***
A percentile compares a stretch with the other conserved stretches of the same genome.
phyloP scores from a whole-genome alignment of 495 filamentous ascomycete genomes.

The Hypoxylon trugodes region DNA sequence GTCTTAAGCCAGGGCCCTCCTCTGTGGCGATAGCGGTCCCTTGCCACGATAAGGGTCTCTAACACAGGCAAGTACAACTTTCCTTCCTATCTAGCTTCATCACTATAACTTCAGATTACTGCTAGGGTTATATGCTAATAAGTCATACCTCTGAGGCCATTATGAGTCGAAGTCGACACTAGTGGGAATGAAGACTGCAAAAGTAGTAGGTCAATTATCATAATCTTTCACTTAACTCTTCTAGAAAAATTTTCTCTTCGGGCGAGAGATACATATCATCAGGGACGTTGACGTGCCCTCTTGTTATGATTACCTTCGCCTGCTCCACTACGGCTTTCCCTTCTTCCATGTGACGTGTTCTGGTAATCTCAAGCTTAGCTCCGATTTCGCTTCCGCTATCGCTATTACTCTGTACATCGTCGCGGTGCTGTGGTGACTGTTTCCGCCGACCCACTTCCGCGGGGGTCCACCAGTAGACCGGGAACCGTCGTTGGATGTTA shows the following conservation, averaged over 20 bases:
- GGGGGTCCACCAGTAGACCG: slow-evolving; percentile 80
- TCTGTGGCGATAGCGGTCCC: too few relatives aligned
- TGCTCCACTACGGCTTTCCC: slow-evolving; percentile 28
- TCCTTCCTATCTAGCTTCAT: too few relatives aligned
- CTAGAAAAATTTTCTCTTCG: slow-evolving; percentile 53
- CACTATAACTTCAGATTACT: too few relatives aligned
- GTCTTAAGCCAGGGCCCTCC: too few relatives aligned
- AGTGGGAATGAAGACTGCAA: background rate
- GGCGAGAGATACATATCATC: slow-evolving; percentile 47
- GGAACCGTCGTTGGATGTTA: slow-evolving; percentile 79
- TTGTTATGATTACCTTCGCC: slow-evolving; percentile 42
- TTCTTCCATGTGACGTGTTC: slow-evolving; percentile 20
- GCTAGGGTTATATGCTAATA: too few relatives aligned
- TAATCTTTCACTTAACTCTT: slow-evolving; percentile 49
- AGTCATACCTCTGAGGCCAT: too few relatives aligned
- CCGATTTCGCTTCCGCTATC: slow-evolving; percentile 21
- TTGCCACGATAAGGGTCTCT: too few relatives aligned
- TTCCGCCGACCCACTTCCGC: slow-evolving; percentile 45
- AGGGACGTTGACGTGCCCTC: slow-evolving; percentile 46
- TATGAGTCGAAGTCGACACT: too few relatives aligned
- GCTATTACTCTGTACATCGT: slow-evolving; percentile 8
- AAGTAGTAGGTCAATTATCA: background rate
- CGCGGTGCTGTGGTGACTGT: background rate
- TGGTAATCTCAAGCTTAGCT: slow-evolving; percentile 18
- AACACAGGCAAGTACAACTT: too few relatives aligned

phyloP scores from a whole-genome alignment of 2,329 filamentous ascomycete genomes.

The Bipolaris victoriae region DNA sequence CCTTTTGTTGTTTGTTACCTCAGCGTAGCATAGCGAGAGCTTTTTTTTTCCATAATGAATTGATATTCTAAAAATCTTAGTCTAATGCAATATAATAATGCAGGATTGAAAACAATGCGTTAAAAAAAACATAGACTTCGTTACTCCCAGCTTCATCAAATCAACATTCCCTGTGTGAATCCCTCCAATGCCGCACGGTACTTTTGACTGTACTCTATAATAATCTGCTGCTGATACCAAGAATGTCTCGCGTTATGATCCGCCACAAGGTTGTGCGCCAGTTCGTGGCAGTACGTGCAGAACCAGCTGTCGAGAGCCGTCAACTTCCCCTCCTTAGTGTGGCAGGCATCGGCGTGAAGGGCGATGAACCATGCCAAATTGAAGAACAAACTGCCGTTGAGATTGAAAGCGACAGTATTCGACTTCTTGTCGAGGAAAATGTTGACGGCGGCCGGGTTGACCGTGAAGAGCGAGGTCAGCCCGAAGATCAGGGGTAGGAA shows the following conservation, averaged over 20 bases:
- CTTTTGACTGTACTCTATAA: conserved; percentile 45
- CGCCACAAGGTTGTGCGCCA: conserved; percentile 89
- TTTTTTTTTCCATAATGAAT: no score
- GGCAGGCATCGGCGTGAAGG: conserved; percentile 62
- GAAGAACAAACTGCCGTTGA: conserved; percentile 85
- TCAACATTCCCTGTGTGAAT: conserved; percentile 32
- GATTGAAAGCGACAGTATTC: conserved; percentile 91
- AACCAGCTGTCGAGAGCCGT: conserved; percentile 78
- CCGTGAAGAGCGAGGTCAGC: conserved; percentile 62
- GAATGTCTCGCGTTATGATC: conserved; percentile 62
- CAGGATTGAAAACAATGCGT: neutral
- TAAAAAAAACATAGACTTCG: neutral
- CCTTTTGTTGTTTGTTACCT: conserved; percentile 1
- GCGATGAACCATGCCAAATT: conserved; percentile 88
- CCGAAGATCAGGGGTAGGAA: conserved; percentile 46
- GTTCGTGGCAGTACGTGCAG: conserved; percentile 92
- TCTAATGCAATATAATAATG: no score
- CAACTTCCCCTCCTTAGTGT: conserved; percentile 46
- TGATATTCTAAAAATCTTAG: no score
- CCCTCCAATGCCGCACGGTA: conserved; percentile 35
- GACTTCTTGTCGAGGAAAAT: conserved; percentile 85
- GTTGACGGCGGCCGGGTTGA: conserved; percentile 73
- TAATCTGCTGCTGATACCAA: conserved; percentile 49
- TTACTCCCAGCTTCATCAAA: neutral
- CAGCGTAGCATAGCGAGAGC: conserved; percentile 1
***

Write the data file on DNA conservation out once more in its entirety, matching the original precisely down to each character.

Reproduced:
A percentile compares a stretch with the other conserved stretches of the same genome.
phyloP scores from a whole-genome alignment of 495 filamentous ascomycete genomes.

The Hypoxylon trugodes region DNA sequence GTCTTAAGCCAGGGCCCTCCTCTGTGGCGATAGCGGTCCCTTGCCACGATAAGGGTCTCTAACACAGGCAAGTACAACTTTCCTTCCTATCTAGCTTCATCACTATAACTTCAGATTACTGCTAGGGTTATATGCTAATAAGTCATACCTCTGAGGCCATTATGAGTCGAAGTCGACACTAGTGGGAATGAAGACTGCAAAAGTAGTAGGTCAATTATCATAATCTTTCACTTAACTCTTCTAGAAAAATTTTCTCTTCGGGCGAGAGATACATATCATCAGGGACGTTGACGTGCCCTCTTGTTATGATTACCTTCGCCTGCTCCACTACGGCTTTCCCTTCTTCCATGTGACGTGTTCTGGTAATCTCAAGCTTAGCTCCGATTTCGCTTCCGCTATCGCTATTACTCTGTACATCGTCGCGGTGCTGTGGTGACTGTTTCCGCCGACCCACTTCCGCGGGGGTCCACCAGTAGACCGGGAACCGTCGTTGGATGTTA shows the following conservation, averaged over 20 bases:
- GGGGGTCCACCAGTAGACCG: slow-evolving; percentile 80
- TCTGTGGCGATAGCGGTCCC: too few relatives aligned
- TGCTCCACTACGGCTTTCCC: slow-evolving; percentile 28
- TCCTTCCTATCTAGCTTCAT: too few relatives aligned
- CTAGAAAAATTTTCTCTTCG: slow-evolving; percentile 53
- CACTATAACTTCAGATTACT: too few relatives aligned
- GTCTTAAGCCAGGGCCCTCC: too few relatives aligned
- AGTGGGAATGAAGACTGCAA: background rate
- GGCGAGAGATACATATCATC: slow-evolving; percentile 47
- GGAACCGTCGTTGGATGTTA: slow-evolving; percentile 79
- TTGTTATGATTACCTTCGCC: slow-evolving; percentile 42
- TTCTTCCATGTGACGTGTTC: slow-evolving; percentile 20
- GCTAGGGTTATATGCTAATA: too few relatives aligned
- TAATCTTTCACTTAACTCTT: slow-evolving; percentile 49
- AGTCATACCTCTGAGGCCAT: too few relatives aligned
- CCGATTTCGCTTCCGCTATC: slow-evolving; percentile 21
- TTGCCACGATAAGGGTCTCT: too few relatives aligned
- TTCCGCCGACCCACTTCCGC: slow-evolving; percentile 45
- AGGGACGTTGACGTGCCCTC: slow-evolving; percentile 46
- TATGAGTCGAAGTCGACACT: too few relatives aligned
- GCTATTACTCTGTACATCGT: slow-evolving; percentile 8
- AAGTAGTAGGTCAATTATCA: background rate
- CGCGGTGCTGTGGTGACTGT: background rate
- TGGTAATCTCAAGCTTAGCT: slow-evolving; percentile 18
- AACACAGGCAAGTACAACTT: too few relatives aligned

phyloP scores from a whole-genome alignment of 2,329 filamentous ascomycete genomes.

The Bipolaris victoriae region DNA sequence CCTTTTGTTGTTTGTTACCTCAGCGTAGCATAGCGAGAGCTTTTTTTTTCCATAATGAATTGATATTCTAAAAATCTTAGTCTAATGCAATATAATAATGCAGGATTGAAAACAATGCGTTAAAAAAAACATAGACTTCGTTACTCCCAGCTTCATCAAATCAACATTCCCTGTGTGAATCCCTCCAATGCCGCACGGTACTTTTGACTGTACTCTATAATAATCTGCTGCTGATACCAAGAATGTCTCGCGTTATGATCCGCCACAAGGTTGTGCGCCAGTTCGTGGCAGTACGTGCAGAACCAGCTGTCGAGAGCCGTCAACTTCCCCTCCTTAGTGTGGCAGGCATCGGCGTGAAGGGCGATGAACCATGCCAAATTGAAGAACAAACTGCCGTTGAGATTGAAAGCGACAGTATTCGACTTCTTGTCGAGGAAAATGTTGACGGCGGCCGGGTTGACCGTGAAGAGCGAGGTCAGCCCGAAGATCAGGGGTAGGAA shows the following conservation, averaged over 20 bases:
- CTTTTGACTGTACTCTATAA: conserved; percentile 45
- CGCCACAAGGTTGTGCGCCA: conserved; percentile 89
- TTTTTTTTTCCATAATGAAT: no score
- GGCAGGCATCGGCGTGAAGG: conserved; percentile 62
- GAAGAACAAACTGCCGTTGA: conserved; percentile 85
- TCAACATTCCCTGTGTGAAT: conserved; percentile 32
- GATTGAAAGCGACAGTATTC: conserved; percentile 91
- AACCAGCTGTCGAGAGCCGT: conserved; percentile 78
- CCGTGAAGAGCGAGGTCAGC: conserved; percentile 62
- GAATGTCTCGCGTTATGATC: conserved; percentile 62
- CAGGATTGAAAACAATGCGT: neutral
- TAAAAAAAACATAGACTTCG: neutral
- CCTTTTGTTGTTTGTTACCT: conserved; percentile 1
- GCGATGAACCATGCCAAATT: conserved; percentile 88
- CCGAAGATCAGGGGTAGGAA: conserved; percentile 46
- GTTCGTGGCAGTACGTGCAG: conserved; percentile 92
- TCTAATGCAATATAATAATG: no score
- CAACTTCCCCTCCTTAGTGT: conserved; percentile 46
- TGATATTCTAAAAATCTTAG: no score
- CCCTCCAATGCCGCACGGTA: conserved; percentile 35
- GACTTCTTGTCGAGGAAAAT: conserved; percentile 85
- GTTGACGGCGGCCGGGTTGA: conserved; percentile 73
- TAATCTGCTGCTGATACCAA: conserved; percentile 49
- TTACTCCCAGCTTCATCAAA: neutral
- CAGCGTAGCATAGCGAGAGC: conserved; percentile 1